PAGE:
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Portables Displays Hardware

Laptops Screens, Glare or Matte? 663

Posted by CmdrTaco
from the the-glare-it-burns-us dept.
An anonymous reader writes "This weekend I spent half a day surfing the web looking for a new laptop. I just want (to be able to switch to) 1650x1280, or at least ...x1024, and a *non*-Glossy Display . To my surprise I found out that many vendors leave me not that much choice: ...x800, and glossy, i.e., higher-reflective type screens seem to have become the promoted defaults. Should I give up on my non-glossy wishes, or should I start flaming vendors?" I still can't understand the glossy screens. They make my eyes hurt almost immediately in any sort of ambient light, and do nothing in low light. Glossy laptop screens are like TVs on the shelf in the store with their colors all whacked out to look brighter. Once you get them into the real world, you realize that the colors are just wrong.
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Laptops Screens, Glare or Matte?

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  • by Anonymous Coward on Monday April 14, 2008 @09:54AM (#23063494)
    The ThinkPad T61's still use a non-reflective screen, and are now available in wide screen models.
    • Re: (Score:2, Insightful)

      by electrictroy (912290)
      My work computer has a glossy screen. I have to put a "roof" on it to block the glare of the flourescent lighting. WORSE: The stupid glossy material was scratched by the company's IT guru, so now all I see is a giant smudge on the bottom 1/8th of the screen --- unusuable.

      I still prefer CRTs. They may be "old fashioned" but at least they were scratch-proof (real glass, not plastic), could be easily cleaned (windex), and made brighter pictures.

      • by eck011219 (851729) on Monday April 14, 2008 @11:15AM (#23064986)
        I had to switch away from CRTs because of eyestrain. The first laptop I had almost immediately stopped the eyestrain problems I'd been having, and going back to the CRT later when I was transferring files brought them back immediately.

        I have a glossy laptop screen now and love it. I haven't noticed any of the "blown out" color people are talking about. The only issue I have is that I have a window behind me, and for a couple hours a day the sun is in the right spot to cause some reflection in the corner of my screen.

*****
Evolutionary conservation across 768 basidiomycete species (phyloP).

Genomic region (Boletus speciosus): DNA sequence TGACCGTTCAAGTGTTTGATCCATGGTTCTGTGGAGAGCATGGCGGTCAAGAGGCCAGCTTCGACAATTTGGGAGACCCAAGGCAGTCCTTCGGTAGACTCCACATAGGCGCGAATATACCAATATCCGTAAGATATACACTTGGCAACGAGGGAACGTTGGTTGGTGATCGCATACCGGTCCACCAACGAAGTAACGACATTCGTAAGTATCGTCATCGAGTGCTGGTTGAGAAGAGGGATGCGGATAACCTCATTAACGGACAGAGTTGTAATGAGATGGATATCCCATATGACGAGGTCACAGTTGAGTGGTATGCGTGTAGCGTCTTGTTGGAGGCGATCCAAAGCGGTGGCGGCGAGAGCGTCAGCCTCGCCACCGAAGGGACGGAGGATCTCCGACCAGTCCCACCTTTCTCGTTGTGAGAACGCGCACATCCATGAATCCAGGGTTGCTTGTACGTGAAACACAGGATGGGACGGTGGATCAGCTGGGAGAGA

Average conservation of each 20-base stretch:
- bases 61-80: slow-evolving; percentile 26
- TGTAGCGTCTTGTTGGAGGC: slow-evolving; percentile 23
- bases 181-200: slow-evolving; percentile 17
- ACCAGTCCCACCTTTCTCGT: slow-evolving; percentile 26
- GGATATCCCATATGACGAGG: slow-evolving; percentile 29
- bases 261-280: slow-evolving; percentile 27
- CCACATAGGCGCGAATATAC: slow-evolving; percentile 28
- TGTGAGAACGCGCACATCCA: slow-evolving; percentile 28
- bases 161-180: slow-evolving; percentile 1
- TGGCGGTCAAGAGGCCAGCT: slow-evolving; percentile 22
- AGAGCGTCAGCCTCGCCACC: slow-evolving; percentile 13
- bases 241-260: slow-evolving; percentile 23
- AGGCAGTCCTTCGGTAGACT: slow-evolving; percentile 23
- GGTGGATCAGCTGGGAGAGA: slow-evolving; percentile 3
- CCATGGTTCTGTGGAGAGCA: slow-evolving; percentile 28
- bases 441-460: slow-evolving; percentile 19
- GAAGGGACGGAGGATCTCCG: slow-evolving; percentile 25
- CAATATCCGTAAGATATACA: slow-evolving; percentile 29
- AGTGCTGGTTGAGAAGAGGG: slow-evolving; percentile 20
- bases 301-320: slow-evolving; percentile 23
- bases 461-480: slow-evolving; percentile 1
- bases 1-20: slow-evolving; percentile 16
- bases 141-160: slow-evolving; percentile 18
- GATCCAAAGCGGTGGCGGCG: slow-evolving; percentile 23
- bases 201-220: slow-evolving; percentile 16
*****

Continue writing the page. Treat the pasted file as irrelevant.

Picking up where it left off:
Mostly I just ignore it -- it makes me feel like an ambassador from Slashdot to the outside, sun-drenched world. We takes our self-importance where we can gets it, right?
      • Glossy screens are among the worst things ever to happen to computing. I can't see what is on them, only reflections of every window, lamp and anything remotely shiny behind me. I have a Lenovo 3000 N100 laptop with one of those damn things, and wish I could find an anti-glare filter to put over it. There are not words strong enough to express how I hate glossy screens that would be acceptable in mixed company. Everything that springs to mind is obscene. Whoever came up with these things should be drawn and quartered.
    • by csimicah (592121) on Monday April 14, 2008 @09:58AM (#23063612)
      2nding the T61. We have trouble finding high-end laptops that don't come with subwoofers and Splinter Cell stickers; our new T61 fits the bill exactly and has a matte 1920x1200 screen.
      • by Cecil (37810) on Monday April 14, 2008 @10:23AM (#23064026) Homepage
        I think those are technically T61p's. I just got a fully-loaded T61p with the 15.4" 1920x1200 widescreen a week ago and it is wonderful. I'm loving it so far.

        So I third the T61 recommendation.
      • by morgan_greywolf (835522) * on Monday April 14, 2008 @10:24AM (#23064040) Homepage Journal
        MacBook Pro [apple.com]. You can even run Windows on it. Doesn't come with Splinter Cell stickers or subwoofers. And they give you the option of glossy or matte.

        I mean, if you're willing to shell out the dough for a T61, you might as well get a MacBook Pro and at least have the option to run MacOS X.
        • by Anonymous Coward on Monday April 14, 2008 @10:58AM (#23064686)
          Yeah, but at 6 bits per pixel, you may as well kill yourself.
        • by Idiomatick (976696) on Monday April 14, 2008 @11:06AM (#23064830)
          Man someone suggests a mac gets modded up and a guy pointing out a flaw gets modded down. Of all the groups in /. Mac fangirls are the WORST at following the rules. There is no -1 disagree. I hate how things get slanted since maccies cant follow that.

          That said I find it hilarious that you compared it to the macbook pro. So I think you should really go compare them.